AWS Lambda - Cloud functions with infinite scalability
August 12, 2019

AWS Lambda - Cloud functions with infinite scalability

Richard Rout | TrustRadius Reviewer
Score 7 out of 10
Vetted Review
Verified User

Overall Satisfaction with AWS Lambda

We use AWS Lambda to host our micro-services that don't need to worry about too much infrastructure. Lambdas are great at running pieces of code that don't necessarily have to belong in the main infrastructure. We have a few different lambdas that each have single responsibilities, such as creating and uploading files to S3, and running complex calculations.
  • Runs "functions" in the cloud. Pretty simple really
  • Always having the latest version available
  • Not having to worry about infrastructure
  • Anything too complex is not a great solution
  • Can take a little while to spin up if inactive for a while
  • Can be easy to misuse or abuse.
  • Less infrastructure to manage
  • Easier to scale
  • Easy to use.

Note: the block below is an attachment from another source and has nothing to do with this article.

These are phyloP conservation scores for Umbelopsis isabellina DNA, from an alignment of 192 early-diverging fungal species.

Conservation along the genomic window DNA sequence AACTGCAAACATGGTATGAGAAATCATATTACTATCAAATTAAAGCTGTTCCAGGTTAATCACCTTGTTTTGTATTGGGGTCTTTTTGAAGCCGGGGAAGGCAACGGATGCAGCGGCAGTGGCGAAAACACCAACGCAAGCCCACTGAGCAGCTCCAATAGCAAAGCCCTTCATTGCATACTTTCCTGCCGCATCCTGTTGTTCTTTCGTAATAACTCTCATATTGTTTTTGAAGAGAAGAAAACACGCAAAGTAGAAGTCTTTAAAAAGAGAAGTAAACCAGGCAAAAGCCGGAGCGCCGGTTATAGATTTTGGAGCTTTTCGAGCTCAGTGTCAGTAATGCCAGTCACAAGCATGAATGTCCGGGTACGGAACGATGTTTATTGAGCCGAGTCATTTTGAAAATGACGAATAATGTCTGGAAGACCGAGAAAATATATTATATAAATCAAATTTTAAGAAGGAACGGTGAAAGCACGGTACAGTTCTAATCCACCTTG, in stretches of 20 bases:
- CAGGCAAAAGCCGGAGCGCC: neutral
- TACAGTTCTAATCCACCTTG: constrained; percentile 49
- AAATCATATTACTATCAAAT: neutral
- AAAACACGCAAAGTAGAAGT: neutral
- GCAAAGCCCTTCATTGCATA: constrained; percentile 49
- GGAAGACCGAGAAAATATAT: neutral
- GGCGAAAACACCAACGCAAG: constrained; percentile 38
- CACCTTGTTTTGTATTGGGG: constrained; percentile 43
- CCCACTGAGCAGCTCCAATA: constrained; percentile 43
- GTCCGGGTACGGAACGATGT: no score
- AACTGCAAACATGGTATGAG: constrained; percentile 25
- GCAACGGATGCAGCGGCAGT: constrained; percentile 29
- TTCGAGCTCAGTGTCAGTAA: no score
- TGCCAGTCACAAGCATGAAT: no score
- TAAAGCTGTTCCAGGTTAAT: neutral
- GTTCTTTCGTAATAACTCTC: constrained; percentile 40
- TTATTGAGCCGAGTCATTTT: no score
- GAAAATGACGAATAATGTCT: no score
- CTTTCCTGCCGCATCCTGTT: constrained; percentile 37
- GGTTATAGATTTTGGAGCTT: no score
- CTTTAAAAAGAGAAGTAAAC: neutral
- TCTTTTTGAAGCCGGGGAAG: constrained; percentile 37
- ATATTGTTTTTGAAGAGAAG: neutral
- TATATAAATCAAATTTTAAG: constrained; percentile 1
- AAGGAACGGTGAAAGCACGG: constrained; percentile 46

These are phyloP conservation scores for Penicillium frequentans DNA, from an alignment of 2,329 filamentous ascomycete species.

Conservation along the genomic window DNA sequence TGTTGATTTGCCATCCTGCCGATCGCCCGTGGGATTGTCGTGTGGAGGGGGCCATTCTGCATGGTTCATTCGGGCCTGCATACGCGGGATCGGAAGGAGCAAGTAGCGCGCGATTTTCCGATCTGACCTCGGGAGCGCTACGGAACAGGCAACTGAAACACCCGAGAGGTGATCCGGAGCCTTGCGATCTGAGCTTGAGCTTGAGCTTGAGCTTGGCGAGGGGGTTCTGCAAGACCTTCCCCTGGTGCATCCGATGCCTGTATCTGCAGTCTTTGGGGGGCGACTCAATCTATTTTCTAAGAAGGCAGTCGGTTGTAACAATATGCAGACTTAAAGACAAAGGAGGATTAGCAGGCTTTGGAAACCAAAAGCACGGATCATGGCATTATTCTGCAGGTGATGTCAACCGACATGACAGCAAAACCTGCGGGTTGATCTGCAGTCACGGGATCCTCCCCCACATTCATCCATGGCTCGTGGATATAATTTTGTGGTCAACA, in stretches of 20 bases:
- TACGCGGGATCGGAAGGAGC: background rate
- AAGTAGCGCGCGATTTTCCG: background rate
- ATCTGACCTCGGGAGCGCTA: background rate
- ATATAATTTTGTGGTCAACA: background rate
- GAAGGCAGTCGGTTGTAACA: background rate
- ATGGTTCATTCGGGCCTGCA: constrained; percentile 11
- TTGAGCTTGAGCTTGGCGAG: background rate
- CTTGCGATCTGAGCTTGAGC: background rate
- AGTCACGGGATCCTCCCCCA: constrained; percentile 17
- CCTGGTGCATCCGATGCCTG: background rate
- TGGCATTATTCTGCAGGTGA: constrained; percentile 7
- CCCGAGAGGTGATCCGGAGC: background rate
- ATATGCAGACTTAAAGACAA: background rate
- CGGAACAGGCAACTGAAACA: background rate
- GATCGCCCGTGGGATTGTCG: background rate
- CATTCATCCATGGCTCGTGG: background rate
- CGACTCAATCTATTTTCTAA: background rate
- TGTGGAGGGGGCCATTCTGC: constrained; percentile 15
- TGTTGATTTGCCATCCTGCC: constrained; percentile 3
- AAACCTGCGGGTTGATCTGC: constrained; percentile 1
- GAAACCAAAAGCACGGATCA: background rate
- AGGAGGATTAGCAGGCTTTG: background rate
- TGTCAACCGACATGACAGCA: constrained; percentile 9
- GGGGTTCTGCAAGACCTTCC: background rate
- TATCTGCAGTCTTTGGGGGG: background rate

There are a few gotchas with Lambdas. But overall, the usability is great. Once you understand that it's just the ability to run your code in the cloud, and don't think of it in terms of traditional servers/services. It's very easy to pick up, and basically everything boils down to a function. It takes an input and gives an output.
Like all things AWS. There is a bit of a learning curve, and support can be a bit complicated. The docs are aimed at AWS aficionados, the make sense eventually but may require a few reads. Also I'm not sure what other level of support AWS gives if you pay for it, but it's the standard for all AWS products.
But other similar things I've used are Azure Functions and GCP Google Cloud Functions. Like all services like this, the support is pretty much the same. AWS Lambda supports enough popular languages, and behaves pretty much the same as all of these similar services. It does it's job, it's simple and it does it well.
Anywhere you have an isolated responsibility of your code, AWS Lambdas are well suited for. If you have something that has to perform an intensive calculation - it makes sense to offload that to something like an AWS Lambda. Or something that needs to send data and integrate with another service, it can be a good place for that interface/job to live.

It can be possible to build a larger architecture using a series of AWS Lambdas, but it could become hard to maintain and be hard to understand very quickly.